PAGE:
The Undercover Edge: Find Your Hidden Strengths, Learn to Adapt, and Build the Confidence to Win Life’s Game by Derrick Levasseur
My rating: 3 of 5 stars
I have been a fan of Derrick Levasseur since watching him masterfully take control of, and then ultimately win, Big Brother 16. So as soon as I heard that he had a book in the works I knew I had to read it.
In The Undercover Edge, Derrick shares his personal mindset surrounding human behavior and motivation.
During his stint on the televised social experiment known as Big Brother, Derrick demonstrated, in front of millions, the same techniques he outlines in the book and how they can help you achieve you’re goals in similar social situations.
People’s behaviors are generally shaped by the interactions of personality and situation and when we talk about other people’s behavior we gain some perspective on how others in our social network feel about that behavior and learn what is and is not acceptable, which is adaptive to fitting in.
Derrick also talks about how to effectively listen to others and how to observe their body language while doing so. He also gives leadership and management advice and even covers visualization techniques, growing through adversity, and the importance of having good mentors in your life.
As a student of psychology I’ve always been fascinated by social interactions, what makes someone like-able? What makes people tick? etc. and it frustrates me greatly to hear people dismiss Big Brother as mindless trash.
The appeal of Big Brother is that it serves a therapeutic function for, us, the viewers.
We all have needs that must be met, i.e. the need for acceptance, the need to achieve our goals, to belong, and our own self-interest. The show dramatize’s these tensions for us, which is the tensions between competing needs. So there is a cathartic, therapeutic function for viewers who must also struggle to balance these needs in their own lives.
We get to observe individuals from a vast range of backgrounds come together in a patchwork of culture, values and beliefs, subsequently resulting in an inevitable clash of personalities and moral codes.
Every year houseguests fill a series of reoccurring roles, or archetypes, for us, e.g. we procure an ‘alpha’, a ‘villain’, a ‘mother’ and various other positions that are often reflective of our real life environments. Big Brother allows us to understand how and why these roles are formed and what exactly these roles require.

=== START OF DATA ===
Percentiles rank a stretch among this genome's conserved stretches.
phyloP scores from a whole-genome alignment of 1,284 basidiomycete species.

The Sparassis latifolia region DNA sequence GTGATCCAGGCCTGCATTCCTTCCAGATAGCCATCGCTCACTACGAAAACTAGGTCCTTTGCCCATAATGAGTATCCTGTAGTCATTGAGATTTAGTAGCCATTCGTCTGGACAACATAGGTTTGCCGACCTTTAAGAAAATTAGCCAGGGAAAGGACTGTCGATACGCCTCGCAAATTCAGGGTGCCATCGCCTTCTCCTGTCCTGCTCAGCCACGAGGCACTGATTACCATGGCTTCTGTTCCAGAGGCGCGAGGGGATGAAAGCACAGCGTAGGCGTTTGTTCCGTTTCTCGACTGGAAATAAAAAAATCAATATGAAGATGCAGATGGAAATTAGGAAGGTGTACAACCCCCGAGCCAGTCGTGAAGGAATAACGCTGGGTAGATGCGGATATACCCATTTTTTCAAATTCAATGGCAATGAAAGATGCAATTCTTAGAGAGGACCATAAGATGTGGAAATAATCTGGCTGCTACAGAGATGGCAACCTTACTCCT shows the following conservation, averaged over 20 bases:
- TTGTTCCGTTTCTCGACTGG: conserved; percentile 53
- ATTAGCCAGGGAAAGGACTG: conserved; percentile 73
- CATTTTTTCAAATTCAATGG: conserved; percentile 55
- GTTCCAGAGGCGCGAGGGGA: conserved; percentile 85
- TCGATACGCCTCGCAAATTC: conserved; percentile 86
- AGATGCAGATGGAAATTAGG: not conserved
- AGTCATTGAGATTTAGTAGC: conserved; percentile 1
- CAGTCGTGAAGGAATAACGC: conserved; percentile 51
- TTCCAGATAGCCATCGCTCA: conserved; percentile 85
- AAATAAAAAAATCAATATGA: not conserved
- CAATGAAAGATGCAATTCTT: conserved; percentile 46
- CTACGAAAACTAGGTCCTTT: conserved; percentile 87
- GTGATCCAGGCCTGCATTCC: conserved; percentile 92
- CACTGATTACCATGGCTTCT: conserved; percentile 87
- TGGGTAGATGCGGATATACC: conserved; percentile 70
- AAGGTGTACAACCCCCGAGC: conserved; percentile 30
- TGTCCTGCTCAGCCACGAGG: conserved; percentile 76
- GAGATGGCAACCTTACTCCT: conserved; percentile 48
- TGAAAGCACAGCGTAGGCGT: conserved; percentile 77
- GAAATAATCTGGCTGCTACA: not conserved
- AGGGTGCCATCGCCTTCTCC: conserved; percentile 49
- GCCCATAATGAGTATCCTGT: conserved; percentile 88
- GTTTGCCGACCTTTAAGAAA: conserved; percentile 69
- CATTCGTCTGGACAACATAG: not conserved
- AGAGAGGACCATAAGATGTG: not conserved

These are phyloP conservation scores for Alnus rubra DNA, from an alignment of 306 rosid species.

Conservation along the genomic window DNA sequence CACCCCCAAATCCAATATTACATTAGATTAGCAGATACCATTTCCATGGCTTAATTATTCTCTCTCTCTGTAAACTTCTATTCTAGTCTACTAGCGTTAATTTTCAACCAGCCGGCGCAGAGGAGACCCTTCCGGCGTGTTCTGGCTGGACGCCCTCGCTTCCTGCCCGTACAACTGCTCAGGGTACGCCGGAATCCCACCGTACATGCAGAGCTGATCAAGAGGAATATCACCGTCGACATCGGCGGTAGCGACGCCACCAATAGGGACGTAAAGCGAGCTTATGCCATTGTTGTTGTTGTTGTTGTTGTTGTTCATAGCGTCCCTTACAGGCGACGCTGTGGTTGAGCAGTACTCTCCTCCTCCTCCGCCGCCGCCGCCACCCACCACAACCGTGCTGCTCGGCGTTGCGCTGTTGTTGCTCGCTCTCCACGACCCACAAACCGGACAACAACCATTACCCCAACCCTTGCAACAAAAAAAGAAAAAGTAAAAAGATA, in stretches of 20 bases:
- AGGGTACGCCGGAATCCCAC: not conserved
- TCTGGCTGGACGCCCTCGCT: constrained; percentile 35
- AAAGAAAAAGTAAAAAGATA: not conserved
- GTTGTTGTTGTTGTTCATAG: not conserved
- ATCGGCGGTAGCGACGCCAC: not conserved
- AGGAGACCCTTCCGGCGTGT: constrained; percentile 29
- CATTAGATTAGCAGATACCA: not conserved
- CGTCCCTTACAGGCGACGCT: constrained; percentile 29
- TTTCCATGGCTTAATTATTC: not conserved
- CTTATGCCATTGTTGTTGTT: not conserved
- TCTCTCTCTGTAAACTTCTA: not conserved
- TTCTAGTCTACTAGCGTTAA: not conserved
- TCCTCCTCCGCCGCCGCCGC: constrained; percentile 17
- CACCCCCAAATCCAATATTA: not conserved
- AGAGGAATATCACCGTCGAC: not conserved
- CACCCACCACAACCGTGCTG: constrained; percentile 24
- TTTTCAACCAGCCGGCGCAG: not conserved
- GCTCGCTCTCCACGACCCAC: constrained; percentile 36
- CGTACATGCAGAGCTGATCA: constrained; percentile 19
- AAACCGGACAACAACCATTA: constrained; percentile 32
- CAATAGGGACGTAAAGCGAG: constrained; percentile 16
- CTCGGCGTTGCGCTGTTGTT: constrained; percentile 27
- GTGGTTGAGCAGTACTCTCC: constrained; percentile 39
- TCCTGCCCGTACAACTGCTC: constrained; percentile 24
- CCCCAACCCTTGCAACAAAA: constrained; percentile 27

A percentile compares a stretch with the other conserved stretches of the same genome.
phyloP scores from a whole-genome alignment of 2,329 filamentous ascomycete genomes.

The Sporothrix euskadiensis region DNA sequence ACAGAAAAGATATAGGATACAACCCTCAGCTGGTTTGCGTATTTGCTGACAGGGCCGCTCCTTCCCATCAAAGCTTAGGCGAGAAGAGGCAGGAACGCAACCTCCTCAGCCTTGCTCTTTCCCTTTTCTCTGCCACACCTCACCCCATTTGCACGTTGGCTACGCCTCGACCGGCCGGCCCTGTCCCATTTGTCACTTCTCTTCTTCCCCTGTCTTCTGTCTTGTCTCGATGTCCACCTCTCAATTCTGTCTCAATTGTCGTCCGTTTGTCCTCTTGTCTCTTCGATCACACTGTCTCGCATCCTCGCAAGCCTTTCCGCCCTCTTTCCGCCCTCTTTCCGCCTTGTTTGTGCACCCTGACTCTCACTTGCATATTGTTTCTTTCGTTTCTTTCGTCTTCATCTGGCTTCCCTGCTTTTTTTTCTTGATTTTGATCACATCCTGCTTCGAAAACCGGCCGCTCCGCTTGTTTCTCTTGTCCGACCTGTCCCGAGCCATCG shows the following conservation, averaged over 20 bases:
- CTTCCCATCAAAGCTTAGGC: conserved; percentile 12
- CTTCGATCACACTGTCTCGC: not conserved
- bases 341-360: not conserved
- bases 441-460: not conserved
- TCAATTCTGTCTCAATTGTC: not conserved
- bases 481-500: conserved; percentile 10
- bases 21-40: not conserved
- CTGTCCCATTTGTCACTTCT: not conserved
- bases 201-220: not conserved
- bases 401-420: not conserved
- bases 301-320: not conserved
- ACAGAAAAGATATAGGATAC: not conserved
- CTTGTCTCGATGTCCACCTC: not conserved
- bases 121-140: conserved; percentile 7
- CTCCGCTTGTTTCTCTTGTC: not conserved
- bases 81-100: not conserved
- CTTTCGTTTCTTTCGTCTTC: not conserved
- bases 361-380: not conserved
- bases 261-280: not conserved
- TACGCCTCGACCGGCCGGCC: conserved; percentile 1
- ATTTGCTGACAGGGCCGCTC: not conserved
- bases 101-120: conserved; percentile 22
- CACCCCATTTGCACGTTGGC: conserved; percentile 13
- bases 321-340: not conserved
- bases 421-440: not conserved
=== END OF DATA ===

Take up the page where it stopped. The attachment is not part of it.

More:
To put it another way the show externalities anxieties about rejection and exclusion and thus gives public expression to an uneasiness that is often experienced as privately shameful. Which is what also allows viewers to identify with those same on screen personalities.
The social maneuvering that takes place throughout the game, and in-particular prior to voting, is used to help identify who the social outcasts are for any given week. In other words, it creates social isolation as a way to assess threats to the dominant alliance. Once this isolation has been established those who have been ostracized will be easier to control, as the excluded will have then lost self-determination, meaning, they will have no say as to when, or if, they will ever be included again. Big Brother explores the effects of this isolation, and various other social pressures, and how they come to influence social environments.
It’s hard for me to differentiate this book from an endearing letter to an old friend giving them advice when their life seems to be falling apart and a simple self-help manual. Derrick comes across as a very genuine guy, which is rare, especially in the reality television world. It’s also an easy read, clocking in at about 248 pages, and although he relies a little too heavily on the self help-lingo, which makes him seem gimmicky, the book still remains resolutely inspiring.
It is always wise in Big Brother, as well as in life outside the game, to seek first to understand, then react. If you take nothing else away from the book but this, then your already ahead of the game.
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